Stomatal openings on boxwood leaves yield entry portals for leaf infection by Calonectria pseudonaviculata

  • Yonghong Guo
  • James Kilcrease
  • John Hammond
  • Margaret PoolerEmail author
Short Communication


The distribution, density, and size of leaf stomata for eight boxwood taxa were investigated using both light and electron microscopy. Stomata, the pores that facilitate gaseous exchange during photosynthesis, were primarily located on the abaxial (lower) epidermis of boxwood leaves with minimal distribution on or along the central vein of the adaxial (upper) surface. Inoculation of boxwood leaves with Calonectria pseudonaviculata at different leaf sites showed that infection occurred only in areas where stomata were present. Scanning and transmission electron microscopic examination of the inoculated leaves also confirmed that the fungal pathogen gains leaf entry through stomatal openings and not by direct penetration of the cuticle. Among the eight boxwood taxa examined, stomatal densities ranged from 116 ± 15 (B. sinica ‘NaNa’) to 326 ± 21 (B. harlandii) stomata per mm2; stomatal size ranged from 500 ± 84 um2 (B. harlandii) to 1052 ± 117 um2 (B. sinica ‘NaNa’); and stomatal area per leaf (density × size) ranged from 88.63 mm2 (‘Justin Brouwers’) to 154.3 mm2 (B. harlandii). No relationship between stomatal density or size and infection rate was observed; relationships between infection rate and stomatal location and stomatal area on the abaxial surface were demonstrated.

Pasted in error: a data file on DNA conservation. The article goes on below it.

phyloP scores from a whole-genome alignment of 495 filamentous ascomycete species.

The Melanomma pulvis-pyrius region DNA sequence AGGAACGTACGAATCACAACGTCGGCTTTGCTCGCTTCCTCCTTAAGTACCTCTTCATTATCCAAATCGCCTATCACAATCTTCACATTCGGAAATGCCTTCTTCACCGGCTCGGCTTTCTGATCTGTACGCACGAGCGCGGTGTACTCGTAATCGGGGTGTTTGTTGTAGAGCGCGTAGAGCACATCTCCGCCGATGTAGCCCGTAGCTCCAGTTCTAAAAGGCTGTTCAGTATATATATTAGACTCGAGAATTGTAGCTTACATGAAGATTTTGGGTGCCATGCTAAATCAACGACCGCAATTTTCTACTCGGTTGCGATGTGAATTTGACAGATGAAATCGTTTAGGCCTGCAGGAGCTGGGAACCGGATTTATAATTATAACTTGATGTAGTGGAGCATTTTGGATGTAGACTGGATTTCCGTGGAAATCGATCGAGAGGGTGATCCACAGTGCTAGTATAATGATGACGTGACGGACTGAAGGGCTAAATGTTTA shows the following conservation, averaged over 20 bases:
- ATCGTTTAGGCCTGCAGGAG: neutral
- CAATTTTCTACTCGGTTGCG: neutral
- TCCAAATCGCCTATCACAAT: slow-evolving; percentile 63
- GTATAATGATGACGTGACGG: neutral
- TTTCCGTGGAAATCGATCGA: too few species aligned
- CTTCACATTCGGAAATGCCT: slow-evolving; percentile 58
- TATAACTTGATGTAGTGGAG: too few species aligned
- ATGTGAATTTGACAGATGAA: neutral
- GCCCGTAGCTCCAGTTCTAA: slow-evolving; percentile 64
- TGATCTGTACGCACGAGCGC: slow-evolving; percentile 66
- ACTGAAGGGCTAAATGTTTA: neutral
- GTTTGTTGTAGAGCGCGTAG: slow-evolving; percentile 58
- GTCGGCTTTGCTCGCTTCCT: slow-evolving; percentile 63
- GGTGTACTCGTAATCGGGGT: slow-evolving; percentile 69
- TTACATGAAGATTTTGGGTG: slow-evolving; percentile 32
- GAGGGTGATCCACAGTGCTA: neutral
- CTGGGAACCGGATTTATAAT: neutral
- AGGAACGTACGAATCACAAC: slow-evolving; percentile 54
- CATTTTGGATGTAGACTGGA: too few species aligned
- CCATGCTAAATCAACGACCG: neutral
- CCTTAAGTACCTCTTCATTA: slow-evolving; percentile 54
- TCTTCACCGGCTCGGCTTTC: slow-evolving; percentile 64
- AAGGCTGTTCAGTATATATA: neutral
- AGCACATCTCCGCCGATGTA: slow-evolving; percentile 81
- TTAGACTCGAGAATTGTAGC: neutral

Boxwood blight Buxus Disease resistance Electron microscopy 


Compliance with ethical standards

Conflict of interest

The authors declare that they have no conflict of interest.

Statement of human and animal rights

This article does not contain any studies with human or animal subjects performed by any of the authors.


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© This is a U.S. Government work and not under copyright protection in the US; foreign copyright protection may apply 2019

Authors and Affiliations

  1. 1.U.S. Department of Agriculture/Agricultural Research ServiceU.S. National Arboretum, Floral and Nursery Plants Research UnitBeltsvilleUSA
  2. 2.Rutgers UniversityNew BrunswickUSA
  3. 3.Nanotechnology Systems DivHitachi High Technologies America Inc.ClarksburgUSA

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